Remember, some states allow votes to be counted as long as they have a post mark of the day of the election so not much point in holding your breath if it’s close in those states. Looking back at the 2020 election, 16 states had not called as of midnight ET on the day of the election. Indeed Pennsylvania, one of the key swing states, did not call until several days after the election so it could be a long drawn-out process especially if it is close. Georgia and Arizona, the other key battlegrounds for the Senate, had a similar drawn out process in 2020 with them taking up to 10 days post election to call.
Some other things to look out for. Republicans generally have a majority in the “in-person voting” so quite often take leads which are then whittled away by the larger proportion of mail voters who tend to be Democrats. So beware of the early predictions.
Georgia could potentially go to a run off, if neither candidate wins a majority of the vote, which wouldn’t take place until the 6 December.
As for the House, a potential bellwether is the North Carolina District 13. Being on the East Coast it’s an early closing poll so could give us a steer as to how things are shaping up. The district is split between urban city (tend to be Democrat) and rural counties (more Republican leaning) and as such the suburbs hold the swing votes. The two candidates are microcosms of what the core voters of each party are looking for a moderate Democrat versus a Trump backed conservative. Let’s see what falls.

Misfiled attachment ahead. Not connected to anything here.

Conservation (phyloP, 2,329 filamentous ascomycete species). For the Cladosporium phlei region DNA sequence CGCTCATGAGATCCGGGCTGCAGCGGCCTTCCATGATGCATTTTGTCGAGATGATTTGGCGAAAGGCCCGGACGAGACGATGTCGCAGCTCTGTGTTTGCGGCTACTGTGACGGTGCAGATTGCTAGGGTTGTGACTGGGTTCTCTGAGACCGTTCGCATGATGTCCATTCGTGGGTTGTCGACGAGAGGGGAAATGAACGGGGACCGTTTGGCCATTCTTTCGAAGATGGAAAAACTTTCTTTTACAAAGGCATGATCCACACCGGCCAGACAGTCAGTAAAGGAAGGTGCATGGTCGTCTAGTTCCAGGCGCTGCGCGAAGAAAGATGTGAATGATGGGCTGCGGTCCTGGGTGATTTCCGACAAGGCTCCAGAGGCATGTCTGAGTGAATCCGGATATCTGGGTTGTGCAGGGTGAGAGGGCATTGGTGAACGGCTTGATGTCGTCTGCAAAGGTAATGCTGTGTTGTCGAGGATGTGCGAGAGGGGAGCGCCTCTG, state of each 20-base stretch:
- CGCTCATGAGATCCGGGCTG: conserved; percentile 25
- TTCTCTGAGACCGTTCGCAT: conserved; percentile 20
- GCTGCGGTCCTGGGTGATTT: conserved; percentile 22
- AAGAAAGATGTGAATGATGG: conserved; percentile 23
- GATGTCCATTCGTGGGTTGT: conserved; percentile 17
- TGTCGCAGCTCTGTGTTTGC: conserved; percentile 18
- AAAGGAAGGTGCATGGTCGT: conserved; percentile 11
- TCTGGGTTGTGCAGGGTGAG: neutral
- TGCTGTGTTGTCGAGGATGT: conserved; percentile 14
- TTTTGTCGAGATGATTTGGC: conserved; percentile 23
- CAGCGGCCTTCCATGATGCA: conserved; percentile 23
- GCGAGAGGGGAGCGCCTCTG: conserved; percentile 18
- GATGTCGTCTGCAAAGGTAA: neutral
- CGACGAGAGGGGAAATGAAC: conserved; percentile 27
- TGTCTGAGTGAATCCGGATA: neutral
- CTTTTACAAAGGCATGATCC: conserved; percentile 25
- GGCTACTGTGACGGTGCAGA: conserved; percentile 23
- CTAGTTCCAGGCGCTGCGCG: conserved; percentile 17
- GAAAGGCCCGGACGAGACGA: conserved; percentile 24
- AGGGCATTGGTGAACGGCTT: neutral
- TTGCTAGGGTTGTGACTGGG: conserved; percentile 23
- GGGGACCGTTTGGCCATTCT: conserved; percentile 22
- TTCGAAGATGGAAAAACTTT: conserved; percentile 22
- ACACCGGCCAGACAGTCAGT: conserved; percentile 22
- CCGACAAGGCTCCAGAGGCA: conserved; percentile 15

Recounts automatically take place in narrow margin races generally 0.5% or less.
Then of course there is always legal recourse! Speaking of which Trump has overshadowed the last day of electioneering by stating that there will be a “big announcement” on 15 November. We wonder what that might be??
The Democrats currently control both chambers of the US Congress (the Senate is evenly split, but Vice President Harris casts the deciding vote in a tie). All 435 seats in the House of Representatives will be at stake as well as 35 of the 100 Senate seats. President Biden’s position will obviously not be at stake until the elections in 2024, so the Democrats will continue to control the White House but control of the two chambers is up for grabs.
The House is strongly favoured to go back to the Republicans but the Senate remains in the balance with Georgia, Nevada and Pennsylvania particularly close. The first two are Republican prime targets whilst Pennsylvania is Democrat target.
If the Democrats retain the Senate but the Republicans take back the House then the passing of legislation would become all but impossible leaving Biden a lame duck President. Further implications would be for the funding of federal government and the debt ceiling. The Republicans would lean towards spending cuts for any agreement on funding and debt ceiling lifting. Fiscal stimulus will certainly be curtailed which potentially has positive implications for inflation.
If the Republicans take both then expect some pretty ugly politics especially if it is a decisive victory which would raise the likelihood of Trump throwing his hat back in the ring for 2024 and all that that would entail. On the back of such an outcome political tensions will rise. With more power behind them, and especially the Trump loyalists, the Republicans could push to shut down the January 6 committee, take a run at Hunter Biden, bring immigration front and centre for the run up to the presidential elections and even try to flip the tables and impeach Biden for any number of reasons; his business links to Hunter, the botched withdrawal from Afghanistan, the immigration crisis amongst others. It’ll be a messy two years.